The manufacturer of the post system recommends the application of Multilink-Automix in combination with the FRC-Postec as a system. Primers A and B were mixed at a 1:1 ratio and applied for 15 seconds into the root canal and on the prepared tooth surface by scrubbing with light pressure. The excess was removed with a strong stream of air and paper points. Multilink Automix was applied to the post, and the post was rotated to its final position. The excess of Multilink Automix was strategically dispensed over the prepared and primed surface of the tooth and light cured for 20 seconds. A Tofflemire matrix was placed, and the dual-cure core buildup material Multicore Flow was injected to fill the matrix space and light cured for 40 seconds. After 5 minutes, the matrix was removed, and further light polymerization was applied to each surface for 60 seconds (20 seconds per surface, three times).

Preparation for Glass Ceramic Crowns

All teeth were prepared to receive a standardized full anatomic glass ceramic crown: occlusal clearance of 2.0 mm, circumferential reduction of 1.0 mm with an axial convergence taper of 12 degrees (no ferrule), and preparation height of 7.0 mm from the level of the embedding resin to the cusp tips and 5.0 mm at the central groove (Figure 2).

Manufacturing of Glass Ceramic Crowns

A standardized full anatomic crown in the form of a simplified maxillary molar with three cusps was designed using the Cerec system. The CEREC database was used, and adjustments were made for each individual tooth in order to obtain specific dimensions of the crowns: 1.5 mm at the central groove, 2.0 mm at cusp tips, and 1.0 mm of circumferential thickness. Restorations were milled from leucite-reinforced glass ceramic blocks (Empress CAD, Ivoclar Vivadent), and all measurements were verified manually using a caliper and confirmed visually by uniform translucency across specimens. The surface of the crowns was finished by mechanical polishing (OptraFine, Ivoclar Vivadent).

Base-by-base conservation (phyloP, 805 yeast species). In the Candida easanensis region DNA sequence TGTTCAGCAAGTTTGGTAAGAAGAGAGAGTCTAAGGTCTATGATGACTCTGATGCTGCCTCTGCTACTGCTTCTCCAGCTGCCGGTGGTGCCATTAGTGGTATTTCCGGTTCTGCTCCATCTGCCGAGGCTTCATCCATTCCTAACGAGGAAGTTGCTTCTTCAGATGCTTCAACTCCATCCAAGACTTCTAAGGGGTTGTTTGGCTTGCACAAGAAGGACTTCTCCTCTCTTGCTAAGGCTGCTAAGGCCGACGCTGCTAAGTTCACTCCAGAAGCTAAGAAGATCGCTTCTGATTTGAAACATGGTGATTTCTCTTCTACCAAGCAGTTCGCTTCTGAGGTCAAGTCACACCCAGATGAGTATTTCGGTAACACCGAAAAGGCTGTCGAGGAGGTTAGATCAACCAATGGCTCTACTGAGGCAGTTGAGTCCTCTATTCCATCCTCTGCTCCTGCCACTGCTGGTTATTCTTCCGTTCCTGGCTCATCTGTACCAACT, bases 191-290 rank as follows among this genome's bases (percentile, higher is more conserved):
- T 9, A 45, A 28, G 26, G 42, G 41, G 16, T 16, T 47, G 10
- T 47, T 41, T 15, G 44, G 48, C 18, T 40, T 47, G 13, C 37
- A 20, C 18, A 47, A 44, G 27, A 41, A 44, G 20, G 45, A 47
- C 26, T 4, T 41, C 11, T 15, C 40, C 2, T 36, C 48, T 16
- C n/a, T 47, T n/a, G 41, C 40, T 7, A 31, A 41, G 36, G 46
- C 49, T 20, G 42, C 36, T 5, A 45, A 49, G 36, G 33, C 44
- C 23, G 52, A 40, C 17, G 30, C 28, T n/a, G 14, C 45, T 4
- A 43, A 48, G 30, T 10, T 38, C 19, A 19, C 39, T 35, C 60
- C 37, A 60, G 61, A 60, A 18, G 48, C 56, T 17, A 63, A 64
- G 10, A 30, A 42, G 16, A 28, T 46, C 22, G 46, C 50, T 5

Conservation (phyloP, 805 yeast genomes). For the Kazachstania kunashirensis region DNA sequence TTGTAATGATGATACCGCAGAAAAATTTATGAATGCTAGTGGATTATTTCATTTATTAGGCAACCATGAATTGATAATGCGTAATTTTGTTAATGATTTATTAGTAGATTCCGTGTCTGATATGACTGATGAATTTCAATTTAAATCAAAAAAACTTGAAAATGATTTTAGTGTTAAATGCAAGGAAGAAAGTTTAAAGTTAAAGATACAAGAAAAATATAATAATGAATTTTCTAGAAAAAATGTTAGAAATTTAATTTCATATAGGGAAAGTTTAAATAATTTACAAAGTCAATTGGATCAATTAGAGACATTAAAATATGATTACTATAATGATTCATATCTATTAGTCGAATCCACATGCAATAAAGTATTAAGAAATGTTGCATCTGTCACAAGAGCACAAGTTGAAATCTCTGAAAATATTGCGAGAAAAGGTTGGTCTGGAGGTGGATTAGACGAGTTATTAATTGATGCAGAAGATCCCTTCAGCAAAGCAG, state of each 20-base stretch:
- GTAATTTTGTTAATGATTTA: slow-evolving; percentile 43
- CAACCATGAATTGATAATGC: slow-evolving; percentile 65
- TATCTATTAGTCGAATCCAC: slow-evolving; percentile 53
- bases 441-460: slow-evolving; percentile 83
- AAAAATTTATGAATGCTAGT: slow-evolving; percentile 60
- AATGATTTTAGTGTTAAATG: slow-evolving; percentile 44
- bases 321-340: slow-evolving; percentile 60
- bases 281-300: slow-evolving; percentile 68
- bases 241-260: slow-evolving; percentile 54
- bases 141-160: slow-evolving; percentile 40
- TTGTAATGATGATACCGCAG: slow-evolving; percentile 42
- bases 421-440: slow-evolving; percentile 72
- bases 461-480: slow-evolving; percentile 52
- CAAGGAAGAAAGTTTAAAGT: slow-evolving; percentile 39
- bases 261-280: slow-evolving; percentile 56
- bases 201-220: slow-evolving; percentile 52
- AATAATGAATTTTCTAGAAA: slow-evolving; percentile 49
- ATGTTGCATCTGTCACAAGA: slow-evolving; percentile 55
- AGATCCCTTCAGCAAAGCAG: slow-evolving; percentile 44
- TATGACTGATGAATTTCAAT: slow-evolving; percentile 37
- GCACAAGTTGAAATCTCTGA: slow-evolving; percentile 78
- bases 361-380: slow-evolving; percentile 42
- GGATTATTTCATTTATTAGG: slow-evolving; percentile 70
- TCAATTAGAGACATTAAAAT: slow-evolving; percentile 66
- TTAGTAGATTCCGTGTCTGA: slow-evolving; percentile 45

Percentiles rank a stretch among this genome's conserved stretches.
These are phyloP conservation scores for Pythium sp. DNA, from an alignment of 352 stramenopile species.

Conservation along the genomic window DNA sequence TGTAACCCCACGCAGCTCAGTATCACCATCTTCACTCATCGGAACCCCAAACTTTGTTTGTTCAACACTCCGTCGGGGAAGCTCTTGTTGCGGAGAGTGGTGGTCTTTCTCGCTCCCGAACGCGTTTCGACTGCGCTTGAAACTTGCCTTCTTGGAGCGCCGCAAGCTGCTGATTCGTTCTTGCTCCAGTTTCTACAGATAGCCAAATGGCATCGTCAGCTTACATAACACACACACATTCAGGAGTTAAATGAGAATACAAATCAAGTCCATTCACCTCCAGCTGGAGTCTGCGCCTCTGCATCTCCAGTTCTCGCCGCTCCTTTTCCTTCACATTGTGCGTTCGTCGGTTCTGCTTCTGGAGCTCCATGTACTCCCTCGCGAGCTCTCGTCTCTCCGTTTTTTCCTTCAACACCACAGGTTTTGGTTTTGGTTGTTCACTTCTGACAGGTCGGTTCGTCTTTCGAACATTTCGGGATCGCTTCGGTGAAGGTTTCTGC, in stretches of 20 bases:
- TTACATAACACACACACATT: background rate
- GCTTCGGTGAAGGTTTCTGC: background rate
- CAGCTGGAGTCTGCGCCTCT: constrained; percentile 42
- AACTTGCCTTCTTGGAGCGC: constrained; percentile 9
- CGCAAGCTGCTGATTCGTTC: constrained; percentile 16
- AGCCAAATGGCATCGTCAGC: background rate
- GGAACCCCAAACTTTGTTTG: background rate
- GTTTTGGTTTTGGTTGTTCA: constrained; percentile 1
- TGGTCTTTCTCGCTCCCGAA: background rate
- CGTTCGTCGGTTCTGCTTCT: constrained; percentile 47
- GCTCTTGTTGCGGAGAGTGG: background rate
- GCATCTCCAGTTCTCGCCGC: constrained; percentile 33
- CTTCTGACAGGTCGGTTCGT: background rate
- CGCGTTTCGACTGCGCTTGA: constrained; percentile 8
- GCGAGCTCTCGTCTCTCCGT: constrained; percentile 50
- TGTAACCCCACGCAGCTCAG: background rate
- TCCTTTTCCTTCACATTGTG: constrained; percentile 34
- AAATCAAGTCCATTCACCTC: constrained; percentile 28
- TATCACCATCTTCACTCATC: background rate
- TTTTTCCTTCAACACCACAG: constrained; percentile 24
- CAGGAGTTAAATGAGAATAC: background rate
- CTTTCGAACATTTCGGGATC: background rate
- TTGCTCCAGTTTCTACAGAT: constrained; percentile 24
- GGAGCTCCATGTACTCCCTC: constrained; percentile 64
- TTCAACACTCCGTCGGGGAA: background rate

Adhesive Luting of the Glass Ceramic Crowns

The fitting surface of the milled glass ceramic crown was etched with hydrofluoric acid (<5%; IPS Ceramic Etching Gel, Ivoclar Vivadent) for 60 seconds and cleaned with phosphoric acid for 10 seconds (Total Etch) and in an ultrasonic bath for 2 minutes. Silane-containing coupling agent was applied (Monobond Plus) and heat dried for 60 seconds. Immediately before cementation, the adhesive resin (Heliobond, Ivoclar Vivadent) was applied to the crown, air thinned, but not light cured. The tooth was conditioned by air abrasion of the core buildup (27 μm aluminum oxide; 0.5 bar, 10 seconds, 1-cm distance), followed by 30 seconds of phosphoric acid etching to clean the surface and etch the enamel areas. Adhesive resin (Heliobond) was applied to all surfaces, air thinned, but not light cured. All crowns were cemented using a dual-cure composite cementation system (Variolink II, Ivoclar Vivadent). Following careful elimination of excess of unpolymerized composite resin, the vestibular, occlusal, and palatal surfaces of the crown were polymerized for 60 seconds (20 seconds per surface, three times). All margins were covered with an air-blocking barrier (Liquid Strip, Ivocalr Vivadent) for the last polymerization cycle. Each specimen was stored in distilled water at ambient temperature for at least 24 hours before testing.

Loading Procedure and Configuration